Canadian PM Clashes With Conservative Leader Over Election Timing, Healthcare

The other party leaders accused PM Justin Trudeau of calling the elections in the hopes of winning a majority.

2 min read
<div class="paragraphs"><p>In August, Canadian Prime Minister Justin Trudeau had called for a snap election which will take place on 20 September. Image used for representational purposes.&nbsp;</p></div>

Canadian Prime Minister and Liberal Party leader Justin Trudeau clashed with Conservative leader Erin O’Toole in the first national TV debate, held in French, of the general election campaign in Quebec, Canada, on Wednesday, 8 September.

Last month, Trudeau had called a snap election, which will be held on 20 September, two years ahead of schedule.

Bloc Quebecois leader Yves-François Blanchet, New Democratic Party leader Jagmeet Singh, and Green Party leader Annamie Paul also participated in the debate.

Trudeau has been facing criticism for calling the snap election in the middle of a fourth pandemic wave in the country.

On Wednesday, the other party leaders accused him of calling the elections in the hopes of winning a majority in the House of Commons, the BBC reported.

“Now is not the time for an election. Why in the middle of a pandemic did you call an election?” O’Toole was quoted as saying by AFP.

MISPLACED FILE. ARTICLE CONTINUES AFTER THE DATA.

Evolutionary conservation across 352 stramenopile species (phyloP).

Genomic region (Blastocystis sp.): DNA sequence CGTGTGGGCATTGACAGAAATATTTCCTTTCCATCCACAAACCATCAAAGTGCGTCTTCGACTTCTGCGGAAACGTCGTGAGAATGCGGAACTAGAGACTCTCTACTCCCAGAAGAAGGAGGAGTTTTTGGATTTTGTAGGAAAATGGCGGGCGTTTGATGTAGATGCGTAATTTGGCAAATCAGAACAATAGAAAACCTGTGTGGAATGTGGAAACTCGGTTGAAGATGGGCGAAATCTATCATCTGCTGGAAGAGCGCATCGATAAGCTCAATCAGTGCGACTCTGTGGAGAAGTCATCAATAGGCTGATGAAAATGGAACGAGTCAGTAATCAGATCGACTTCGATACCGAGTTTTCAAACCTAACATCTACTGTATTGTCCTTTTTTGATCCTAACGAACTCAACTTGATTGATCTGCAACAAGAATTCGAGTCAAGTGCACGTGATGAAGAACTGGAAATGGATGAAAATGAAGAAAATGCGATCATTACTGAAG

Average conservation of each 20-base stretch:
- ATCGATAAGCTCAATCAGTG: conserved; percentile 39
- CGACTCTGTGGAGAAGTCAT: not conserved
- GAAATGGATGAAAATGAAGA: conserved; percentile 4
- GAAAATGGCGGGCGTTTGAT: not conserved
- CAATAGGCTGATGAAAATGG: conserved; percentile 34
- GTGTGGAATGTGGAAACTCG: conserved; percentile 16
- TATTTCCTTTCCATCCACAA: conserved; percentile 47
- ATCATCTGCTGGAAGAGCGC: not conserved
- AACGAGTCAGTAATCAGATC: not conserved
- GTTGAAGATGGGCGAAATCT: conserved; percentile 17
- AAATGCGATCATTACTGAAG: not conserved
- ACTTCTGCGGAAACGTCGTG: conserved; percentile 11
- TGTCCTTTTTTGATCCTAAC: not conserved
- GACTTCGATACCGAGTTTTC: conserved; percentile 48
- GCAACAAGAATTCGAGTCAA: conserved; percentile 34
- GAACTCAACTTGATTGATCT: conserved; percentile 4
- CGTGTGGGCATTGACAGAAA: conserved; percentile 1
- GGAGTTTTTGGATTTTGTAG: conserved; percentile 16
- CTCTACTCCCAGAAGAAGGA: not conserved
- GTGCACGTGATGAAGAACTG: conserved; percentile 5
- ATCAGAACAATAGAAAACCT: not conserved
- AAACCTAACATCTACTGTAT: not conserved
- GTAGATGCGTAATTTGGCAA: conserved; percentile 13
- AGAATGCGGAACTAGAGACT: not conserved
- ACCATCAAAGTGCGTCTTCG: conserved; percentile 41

In response, Trudeau said, “Canadians need to have a say how we get out of this,” AP reported.

More than 77 percent of Canadians 12 years and older have gotten coronavirus shots, making Canada one of the most fully vaccinated countries globally.

“We invested enough money to put us at the top of the list in the world,” Trudeau said.

Replying to Trudeau, Jagmeet Singh said, “The only reason you called an election was a selfish reason, to obtain more power.”


The Conservatives, who are the main Opposition party, have a shot at winning the election.

Meanwhile, Trudeau, who has been in office for six years, questioned O’Toole and his centre-right Conservatives on healthcare, climate change, and childcare.

“We are going to create 250,000 daycare places across the country, and Mr O’Toole wants to scrap all of that,” Trudeau said.

Trudeau’s opponents also said he had not done enough to reduce greenhouse gases. However, Trudeau termed their views as “wishful thinking” and called his climate plan the most “ambitious”.

Trudeau said the Liberals are the “only ones with a real plan to tackle climate change”, reported AFP. However, O’Toole said the Trudeau government has not met its emission targets, with Jagmeet Singh saying, “In six years, you have the worst record of the G7.”

Parties have been focusing on issues like the cost of living, the pandemic, and economic recovery. However, polls have revealed climate change and the environment is a big issue for the voters.

The leaders also sparred over runaway COVID deaths at elderly care homes, mandatory vaccines, public finances, and indigenous reconciliation, AFP reported.

The widely watched national English-language debate will be held on Thursday, 9 September, evening.

(With inputs from the BBC, AFP, AP)

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Edited By :Tania Thomas
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